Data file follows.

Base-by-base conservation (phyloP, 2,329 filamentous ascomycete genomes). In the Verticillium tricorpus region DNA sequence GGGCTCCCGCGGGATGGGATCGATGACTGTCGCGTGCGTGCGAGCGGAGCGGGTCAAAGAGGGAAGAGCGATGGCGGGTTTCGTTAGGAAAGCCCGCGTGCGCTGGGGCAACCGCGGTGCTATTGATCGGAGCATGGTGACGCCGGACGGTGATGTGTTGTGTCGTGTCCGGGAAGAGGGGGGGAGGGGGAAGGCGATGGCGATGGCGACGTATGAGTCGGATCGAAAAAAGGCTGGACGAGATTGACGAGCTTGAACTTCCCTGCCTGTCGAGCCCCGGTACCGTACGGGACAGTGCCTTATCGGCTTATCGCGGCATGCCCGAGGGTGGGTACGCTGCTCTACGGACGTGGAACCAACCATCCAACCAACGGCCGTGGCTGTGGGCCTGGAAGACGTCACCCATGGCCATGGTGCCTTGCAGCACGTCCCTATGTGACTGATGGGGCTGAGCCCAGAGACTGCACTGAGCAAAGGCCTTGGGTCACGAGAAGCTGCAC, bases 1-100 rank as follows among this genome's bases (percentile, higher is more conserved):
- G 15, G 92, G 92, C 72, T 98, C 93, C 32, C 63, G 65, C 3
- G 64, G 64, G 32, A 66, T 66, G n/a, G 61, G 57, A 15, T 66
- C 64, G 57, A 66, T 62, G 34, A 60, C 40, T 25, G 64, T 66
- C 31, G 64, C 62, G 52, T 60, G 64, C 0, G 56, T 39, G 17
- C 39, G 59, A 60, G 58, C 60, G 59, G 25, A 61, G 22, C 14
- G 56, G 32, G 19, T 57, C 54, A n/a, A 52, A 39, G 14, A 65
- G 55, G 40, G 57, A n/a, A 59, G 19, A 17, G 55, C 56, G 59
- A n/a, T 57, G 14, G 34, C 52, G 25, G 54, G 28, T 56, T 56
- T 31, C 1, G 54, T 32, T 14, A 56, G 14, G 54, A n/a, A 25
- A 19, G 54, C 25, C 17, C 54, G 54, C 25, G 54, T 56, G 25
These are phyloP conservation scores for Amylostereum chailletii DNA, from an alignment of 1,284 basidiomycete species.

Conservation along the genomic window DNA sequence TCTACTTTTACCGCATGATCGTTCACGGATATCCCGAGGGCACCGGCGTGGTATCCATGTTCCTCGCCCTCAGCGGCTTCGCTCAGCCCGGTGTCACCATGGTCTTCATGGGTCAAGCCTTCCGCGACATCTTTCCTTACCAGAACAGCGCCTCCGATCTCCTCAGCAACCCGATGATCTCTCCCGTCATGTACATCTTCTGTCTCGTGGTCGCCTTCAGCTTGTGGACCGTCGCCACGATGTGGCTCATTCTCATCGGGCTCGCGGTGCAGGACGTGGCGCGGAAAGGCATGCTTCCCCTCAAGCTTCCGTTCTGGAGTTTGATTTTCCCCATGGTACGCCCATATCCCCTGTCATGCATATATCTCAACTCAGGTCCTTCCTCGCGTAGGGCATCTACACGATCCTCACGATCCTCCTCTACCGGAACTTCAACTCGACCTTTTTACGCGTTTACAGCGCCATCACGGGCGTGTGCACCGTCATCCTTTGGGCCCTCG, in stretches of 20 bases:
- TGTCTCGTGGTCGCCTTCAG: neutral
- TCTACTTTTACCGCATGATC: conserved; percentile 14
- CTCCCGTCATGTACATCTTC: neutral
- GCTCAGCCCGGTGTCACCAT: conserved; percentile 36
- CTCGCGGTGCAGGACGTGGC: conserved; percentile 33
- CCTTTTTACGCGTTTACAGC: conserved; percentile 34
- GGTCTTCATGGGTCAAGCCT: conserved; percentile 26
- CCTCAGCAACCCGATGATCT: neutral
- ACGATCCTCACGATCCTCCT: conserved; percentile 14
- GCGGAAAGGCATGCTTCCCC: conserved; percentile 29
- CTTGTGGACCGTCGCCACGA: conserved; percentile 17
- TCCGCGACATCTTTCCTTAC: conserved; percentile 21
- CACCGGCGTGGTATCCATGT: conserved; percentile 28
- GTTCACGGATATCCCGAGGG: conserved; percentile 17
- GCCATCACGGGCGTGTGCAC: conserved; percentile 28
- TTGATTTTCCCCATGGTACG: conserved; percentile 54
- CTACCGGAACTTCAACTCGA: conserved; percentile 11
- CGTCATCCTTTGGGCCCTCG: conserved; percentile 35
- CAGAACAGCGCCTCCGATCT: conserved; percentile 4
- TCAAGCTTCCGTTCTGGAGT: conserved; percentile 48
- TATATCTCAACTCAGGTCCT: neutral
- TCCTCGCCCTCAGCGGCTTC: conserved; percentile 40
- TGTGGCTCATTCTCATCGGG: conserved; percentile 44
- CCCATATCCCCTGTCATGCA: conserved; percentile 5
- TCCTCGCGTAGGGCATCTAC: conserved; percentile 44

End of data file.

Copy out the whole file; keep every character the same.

Base-by-base conservation (phyloP, 2,329 filamentous ascomycete genomes). In the Verticillium tricorpus region DNA sequence GGGCTCCCGCGGGATGGGATCGATGACTGTCGCGTGCGTGCGAGCGGAGCGGGTCAAAGAGGGAAGAGCGATGGCGGGTTTCGTTAGGAAAGCCCGCGTGCGCTGGGGCAACCGCGGTGCTATTGATCGGAGCATGGTGACGCCGGACGGTGATGTGTTGTGTCGTGTCCGGGAAGAGGGGGGGAGGGGGAAGGCGATGGCGATGGCGACGTATGAGTCGGATCGAAAAAAGGCTGGACGAGATTGACGAGCTTGAACTTCCCTGCCTGTCGAGCCCCGGTACCGTACGGGACAGTGCCTTATCGGCTTATCGCGGCATGCCCGAGGGTGGGTACGCTGCTCTACGGACGTGGAACCAACCATCCAACCAACGGCCGTGGCTGTGGGCCTGGAAGACGTCACCCATGGCCATGGTGCCTTGCAGCACGTCCCTATGTGACTGATGGGGCTGAGCCCAGAGACTGCACTGAGCAAAGGCCTTGGGTCACGAGAAGCTGCAC, bases 1-100 rank as follows among this genome's bases (percentile, higher is more conserved):
- G 15, G 92, G 92, C 72, T 98, C 93, C 32, C 63, G 65, C 3
- G 64, G 64, G 32, A 66, T 66, G n/a, G 61, G 57, A 15, T 66
- C 64, G 57, A 66, T 62, G 34, A 60, C 40, T 25, G 64, T 66
- C 31, G 64, C 62, G 52, T 60, G 64, C 0, G 56, T 39, G 17
- C 39, G 59, A 60, G 58, C 60, G 59, G 25, A 61, G 22, C 14
- G 56, G 32, G 19, T 57, C 54, A n/a, A 52, A 39, G 14, A 65
- G 55, G 40, G 57, A n/a, A 59, G 19, A 17, G 55, C 56, G 59
- A n/a, T 57, G 14, G 34, C 52, G 25, G 54, G 28, T 56, T 56
- T 31, C 1, G 54, T 32, T 14, A 56, G 14, G 54, A n/a, A 25
- A 19, G 54, C 25, C 17, C 54, G 54, C 25, G 54, T 56, G 25
These are phyloP conservation scores for Amylostereum chailletii DNA, from an alignment of 1,284 basidiomycete species.

Conservation along the genomic window DNA sequence TCTACTTTTACCGCATGATCGTTCACGGATATCCCGAGGGCACCGGCGTGGTATCCATGTTCCTCGCCCTCAGCGGCTTCGCTCAGCCCGGTGTCACCATGGTCTTCATGGGTCAAGCCTTCCGCGACATCTTTCCTTACCAGAACAGCGCCTCCGATCTCCTCAGCAACCCGATGATCTCTCCCGTCATGTACATCTTCTGTCTCGTGGTCGCCTTCAGCTTGTGGACCGTCGCCACGATGTGGCTCATTCTCATCGGGCTCGCGGTGCAGGACGTGGCGCGGAAAGGCATGCTTCCCCTCAAGCTTCCGTTCTGGAGTTTGATTTTCCCCATGGTACGCCCATATCCCCTGTCATGCATATATCTCAACTCAGGTCCTTCCTCGCGTAGGGCATCTACACGATCCTCACGATCCTCCTCTACCGGAACTTCAACTCGACCTTTTTACGCGTTTACAGCGCCATCACGGGCGTGTGCACCGTCATCCTTTGGGCCCTCG, in stretches of 20 bases:
- TGTCTCGTGGTCGCCTTCAG: neutral
- TCTACTTTTACCGCATGATC: conserved; percentile 14
- CTCCCGTCATGTACATCTTC: neutral
- GCTCAGCCCGGTGTCACCAT: conserved; percentile 36
- CTCGCGGTGCAGGACGTGGC: conserved; percentile 33
- CCTTTTTACGCGTTTACAGC: conserved; percentile 34
- GGTCTTCATGGGTCAAGCCT: conserved; percentile 26
- CCTCAGCAACCCGATGATCT: neutral
- ACGATCCTCACGATCCTCCT: conserved; percentile 14
- GCGGAAAGGCATGCTTCCCC: conserved; percentile 29
- CTTGTGGACCGTCGCCACGA: conserved; percentile 17
- TCCGCGACATCTTTCCTTAC: conserved; percentile 21
- CACCGGCGTGGTATCCATGT: conserved; percentile 28
- GTTCACGGATATCCCGAGGG: conserved; percentile 17
- GCCATCACGGGCGTGTGCAC: conserved; percentile 28
- TTGATTTTCCCCATGGTACG: conserved; percentile 54
- CTACCGGAACTTCAACTCGA: conserved; percentile 11
- CGTCATCCTTTGGGCCCTCG: conserved; percentile 35
- CAGAACAGCGCCTCCGATCT: conserved; percentile 4
- TCAAGCTTCCGTTCTGGAGT: conserved; percentile 48
- TATATCTCAACTCAGGTCCT: neutral
- TCCTCGCCCTCAGCGGCTTC: conserved; percentile 40
- TGTGGCTCATTCTCATCGGG: conserved; percentile 44
- CCCATATCCCCTGTCATGCA: conserved; percentile 5
- TCCTCGCGTAGGGCATCTAC: conserved; percentile 44